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Over the past six months, government officials and reporters have exposed damning reports that suggest New York Gov. Andrew Cuomo’s administration has attempted to reduce the true number of pandemic-related deaths in homes across the country. state nursing. Data from the state attorney general revealed that the public tally of deaths in nursing homes in New York City may have underestimated deaths by up to 50%, and the New York Times found out about efforts by Cuomo’s aides to prevent health officials from sharing this data with state lawmakers and the public. These moves coincided with a time when Cuomo was trying to sign a multi-million dollar deal for a book about his handling of the COVID crisis, capitalizing on the image he had cultivated as a tough hero of pandemic leadership when New York City was the epicenter of COVID in the spring of 2020.
On Friday, the Department of Justice revealed that it had refused to investigate further what had happened in New York.
In letters sent to several lawmakers, the DOJ said it would not open a civil investigation into New York’s handling of the pandemic in nursing homes. In a letter to Representative Lee Zeldin (RN.Y.), who plans to challenge the beleaguered three-term holder in the race for governor of New York in 2022, the department said it had requested information from the New York State last summer. “We have reviewed the information provided,” wrote Deputy Assistant Attorney General Joe Gaeta. “Based on this review, we have decided not to open any [Civil Rights of Institutionalized Persons Act] investigating any public nursing facility at this time.
Meanwhile, New York’s handling of nursing home death toll data is the subject of an ongoing investigation by the U.S. Attorney’s Office in Brooklyn and the FBI. Cuomo is also the subject of an unrelated state investigation into allegations of sexual harassment, after nearly a dozen women filed charges against him this spring.
The DOJ has also refused to open investigations into the response to the pandemic at nursing homes in Pennsylvania and Michigan.
Each of these three states had issued policies during the height of the first COVID wave in spring 2020 that required nursing homes to admit COVID-19 patients, despite the lack of adequate testing and the high risk of serious or serious COVID complications. deaths among nurses. the elderly in the homes. These “admit” orders emerged as nursing homes became one of the hardest hit places. As my colleague Molly Schwartz explained in February:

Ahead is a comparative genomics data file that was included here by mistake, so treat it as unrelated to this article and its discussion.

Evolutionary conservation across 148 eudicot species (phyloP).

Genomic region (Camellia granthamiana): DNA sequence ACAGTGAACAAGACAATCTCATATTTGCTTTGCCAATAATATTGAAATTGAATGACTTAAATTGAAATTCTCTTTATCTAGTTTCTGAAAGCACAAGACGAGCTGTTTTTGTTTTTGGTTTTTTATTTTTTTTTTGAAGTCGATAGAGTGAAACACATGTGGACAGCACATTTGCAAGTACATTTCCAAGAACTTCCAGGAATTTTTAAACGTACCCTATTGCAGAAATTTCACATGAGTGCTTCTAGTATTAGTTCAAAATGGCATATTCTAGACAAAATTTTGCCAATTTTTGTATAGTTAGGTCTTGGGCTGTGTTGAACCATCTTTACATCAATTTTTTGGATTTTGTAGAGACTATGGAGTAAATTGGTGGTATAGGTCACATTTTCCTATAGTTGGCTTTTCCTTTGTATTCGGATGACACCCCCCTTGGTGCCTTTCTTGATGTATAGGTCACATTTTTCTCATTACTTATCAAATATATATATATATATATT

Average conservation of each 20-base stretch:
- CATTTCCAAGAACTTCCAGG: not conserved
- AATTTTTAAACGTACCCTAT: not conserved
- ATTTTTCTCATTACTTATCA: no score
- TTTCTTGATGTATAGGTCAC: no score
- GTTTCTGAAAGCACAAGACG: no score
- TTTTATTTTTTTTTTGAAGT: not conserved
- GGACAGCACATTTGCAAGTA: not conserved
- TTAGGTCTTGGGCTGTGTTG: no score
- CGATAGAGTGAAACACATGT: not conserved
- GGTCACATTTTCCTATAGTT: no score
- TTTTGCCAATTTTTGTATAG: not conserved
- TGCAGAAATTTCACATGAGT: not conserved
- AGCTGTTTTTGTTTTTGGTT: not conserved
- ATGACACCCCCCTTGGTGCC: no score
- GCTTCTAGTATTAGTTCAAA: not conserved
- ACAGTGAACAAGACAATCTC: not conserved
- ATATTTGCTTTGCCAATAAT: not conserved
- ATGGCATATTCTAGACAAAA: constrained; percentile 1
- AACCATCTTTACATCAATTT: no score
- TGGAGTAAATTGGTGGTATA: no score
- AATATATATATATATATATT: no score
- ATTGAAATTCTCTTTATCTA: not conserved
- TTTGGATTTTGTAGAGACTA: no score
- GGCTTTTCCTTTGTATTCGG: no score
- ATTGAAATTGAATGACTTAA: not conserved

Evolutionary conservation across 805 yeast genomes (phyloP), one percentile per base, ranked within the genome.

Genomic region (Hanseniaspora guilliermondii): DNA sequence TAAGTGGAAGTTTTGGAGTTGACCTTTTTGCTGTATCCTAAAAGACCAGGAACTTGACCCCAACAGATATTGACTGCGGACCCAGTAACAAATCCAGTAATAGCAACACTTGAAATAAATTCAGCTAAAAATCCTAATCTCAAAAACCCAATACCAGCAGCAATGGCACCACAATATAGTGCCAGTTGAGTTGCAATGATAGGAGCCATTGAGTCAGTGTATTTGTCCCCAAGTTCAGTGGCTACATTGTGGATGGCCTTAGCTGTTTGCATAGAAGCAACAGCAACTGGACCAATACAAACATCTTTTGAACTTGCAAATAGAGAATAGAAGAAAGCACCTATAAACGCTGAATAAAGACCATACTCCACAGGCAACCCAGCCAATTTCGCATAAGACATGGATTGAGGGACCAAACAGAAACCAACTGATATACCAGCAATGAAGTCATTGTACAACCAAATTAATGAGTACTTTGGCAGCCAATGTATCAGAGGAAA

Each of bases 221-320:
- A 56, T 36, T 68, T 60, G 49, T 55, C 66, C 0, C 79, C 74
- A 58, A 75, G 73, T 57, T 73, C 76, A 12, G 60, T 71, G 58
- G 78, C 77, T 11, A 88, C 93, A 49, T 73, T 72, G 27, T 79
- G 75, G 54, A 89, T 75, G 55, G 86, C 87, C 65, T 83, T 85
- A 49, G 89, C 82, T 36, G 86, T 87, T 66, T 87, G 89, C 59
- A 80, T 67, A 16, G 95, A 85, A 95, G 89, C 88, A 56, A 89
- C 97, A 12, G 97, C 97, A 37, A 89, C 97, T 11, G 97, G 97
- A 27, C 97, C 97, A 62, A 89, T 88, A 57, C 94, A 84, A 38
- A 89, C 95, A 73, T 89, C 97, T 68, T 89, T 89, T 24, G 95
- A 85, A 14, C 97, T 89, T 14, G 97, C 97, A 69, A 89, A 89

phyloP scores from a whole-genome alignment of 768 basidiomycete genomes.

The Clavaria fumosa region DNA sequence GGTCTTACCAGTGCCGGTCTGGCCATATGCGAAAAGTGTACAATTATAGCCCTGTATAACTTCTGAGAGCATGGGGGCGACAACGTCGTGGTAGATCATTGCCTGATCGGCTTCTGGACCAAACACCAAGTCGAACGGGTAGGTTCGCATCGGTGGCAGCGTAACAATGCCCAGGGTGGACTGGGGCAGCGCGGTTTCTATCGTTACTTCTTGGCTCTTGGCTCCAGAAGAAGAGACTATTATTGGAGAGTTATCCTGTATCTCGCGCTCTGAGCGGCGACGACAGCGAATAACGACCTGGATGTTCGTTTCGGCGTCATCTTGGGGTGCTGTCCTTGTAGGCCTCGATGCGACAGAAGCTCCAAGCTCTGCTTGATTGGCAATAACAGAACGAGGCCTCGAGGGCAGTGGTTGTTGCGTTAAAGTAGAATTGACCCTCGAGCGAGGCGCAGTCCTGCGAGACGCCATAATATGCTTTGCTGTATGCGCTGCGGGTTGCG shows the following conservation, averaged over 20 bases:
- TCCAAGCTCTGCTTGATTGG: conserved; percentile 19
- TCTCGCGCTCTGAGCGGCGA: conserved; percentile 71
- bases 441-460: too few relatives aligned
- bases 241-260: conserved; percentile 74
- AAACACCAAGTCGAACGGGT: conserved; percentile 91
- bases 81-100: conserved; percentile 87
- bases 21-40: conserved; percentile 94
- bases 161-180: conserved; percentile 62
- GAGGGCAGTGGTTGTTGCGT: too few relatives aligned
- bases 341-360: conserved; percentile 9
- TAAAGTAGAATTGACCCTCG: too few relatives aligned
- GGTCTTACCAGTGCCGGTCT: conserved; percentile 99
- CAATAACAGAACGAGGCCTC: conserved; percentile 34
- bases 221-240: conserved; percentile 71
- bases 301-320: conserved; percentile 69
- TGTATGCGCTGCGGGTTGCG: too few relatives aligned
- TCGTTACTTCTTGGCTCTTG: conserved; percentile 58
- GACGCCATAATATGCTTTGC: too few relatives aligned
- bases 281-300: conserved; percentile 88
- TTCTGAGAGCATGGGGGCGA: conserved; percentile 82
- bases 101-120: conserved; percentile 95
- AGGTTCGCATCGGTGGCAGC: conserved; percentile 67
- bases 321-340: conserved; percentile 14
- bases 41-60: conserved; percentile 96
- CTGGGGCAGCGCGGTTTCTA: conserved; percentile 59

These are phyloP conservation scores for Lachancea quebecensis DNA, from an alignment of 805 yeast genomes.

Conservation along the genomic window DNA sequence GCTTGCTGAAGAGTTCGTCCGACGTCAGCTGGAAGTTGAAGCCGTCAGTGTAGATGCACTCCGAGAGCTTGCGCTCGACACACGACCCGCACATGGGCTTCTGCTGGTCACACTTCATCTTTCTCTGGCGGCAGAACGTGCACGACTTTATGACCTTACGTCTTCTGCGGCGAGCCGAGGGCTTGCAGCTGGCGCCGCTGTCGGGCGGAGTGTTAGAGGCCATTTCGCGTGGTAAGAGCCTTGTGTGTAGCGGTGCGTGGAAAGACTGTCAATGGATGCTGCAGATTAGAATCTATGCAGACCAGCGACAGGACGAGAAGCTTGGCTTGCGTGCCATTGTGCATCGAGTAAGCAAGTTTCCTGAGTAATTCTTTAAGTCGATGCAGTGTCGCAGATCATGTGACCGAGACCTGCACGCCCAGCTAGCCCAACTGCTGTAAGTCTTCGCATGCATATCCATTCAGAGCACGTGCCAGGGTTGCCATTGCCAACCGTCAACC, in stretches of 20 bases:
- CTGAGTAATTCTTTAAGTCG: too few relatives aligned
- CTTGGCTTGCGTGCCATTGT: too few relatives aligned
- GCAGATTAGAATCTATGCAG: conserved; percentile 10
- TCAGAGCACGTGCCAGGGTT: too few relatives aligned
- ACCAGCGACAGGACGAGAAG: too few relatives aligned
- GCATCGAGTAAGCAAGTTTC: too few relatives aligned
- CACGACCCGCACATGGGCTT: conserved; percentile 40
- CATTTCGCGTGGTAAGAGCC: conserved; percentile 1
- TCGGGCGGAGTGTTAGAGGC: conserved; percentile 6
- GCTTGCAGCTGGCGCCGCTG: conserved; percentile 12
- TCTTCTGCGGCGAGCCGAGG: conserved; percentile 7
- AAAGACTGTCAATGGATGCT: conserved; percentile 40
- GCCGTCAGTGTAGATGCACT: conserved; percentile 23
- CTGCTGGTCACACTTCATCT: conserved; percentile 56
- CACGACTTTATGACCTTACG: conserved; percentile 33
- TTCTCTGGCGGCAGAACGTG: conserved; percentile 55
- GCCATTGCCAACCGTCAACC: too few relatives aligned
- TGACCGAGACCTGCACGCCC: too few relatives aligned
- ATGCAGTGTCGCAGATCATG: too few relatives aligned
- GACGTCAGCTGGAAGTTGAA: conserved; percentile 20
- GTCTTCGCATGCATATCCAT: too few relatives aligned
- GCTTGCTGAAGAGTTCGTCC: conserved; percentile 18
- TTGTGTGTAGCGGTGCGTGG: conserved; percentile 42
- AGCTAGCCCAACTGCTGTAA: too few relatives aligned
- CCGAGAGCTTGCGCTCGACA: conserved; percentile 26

When the coronavirus first appeared in the United States, nursing homes were an epicenter of infection and continued to have the highest death and infection rates of any population. Infection rates in nursing homes peaked in late November after the Thanksgiving trip, and the number of deaths continues to rise, peaking at 7,004 weekly nursing home deaths in just the week of the 14th. January. As of February 2, 153,159 of the 443,751 Americans who have died from COVID-19 – a whopping 35% – are residents of long-term care facilities; they make up less than 1 percent of the US population.
Last summer, the Justice Department – then under the leadership of the Trump administration – requested more information from these three states, as well as New Jersey, to assess whether their “must admit” policies may have caused pandemic deaths in nursing homes. Based on this information, the DOJ opened an investigation in New Jersey. But the department’s Friday announcement effectively ended the chances of a federal investigation in the other three states.
The announcement drew sharp criticism from several Republican lawmakers for the department’s decision not to investigate “must-sees” prescriptions that may have triggered COVID outbreaks in healthcare facilities. “Where is the justice for the victims of retirement homes and their grieving families? Rep. Steve Scalise (R-La), a leading member of the House subcommittee on the coronavirus crisis, said in a statement. “These lethal orders contradicted CDC guidelines and unnecessarily endangered the most vulnerable among us to the deadly COVID-19 virus.”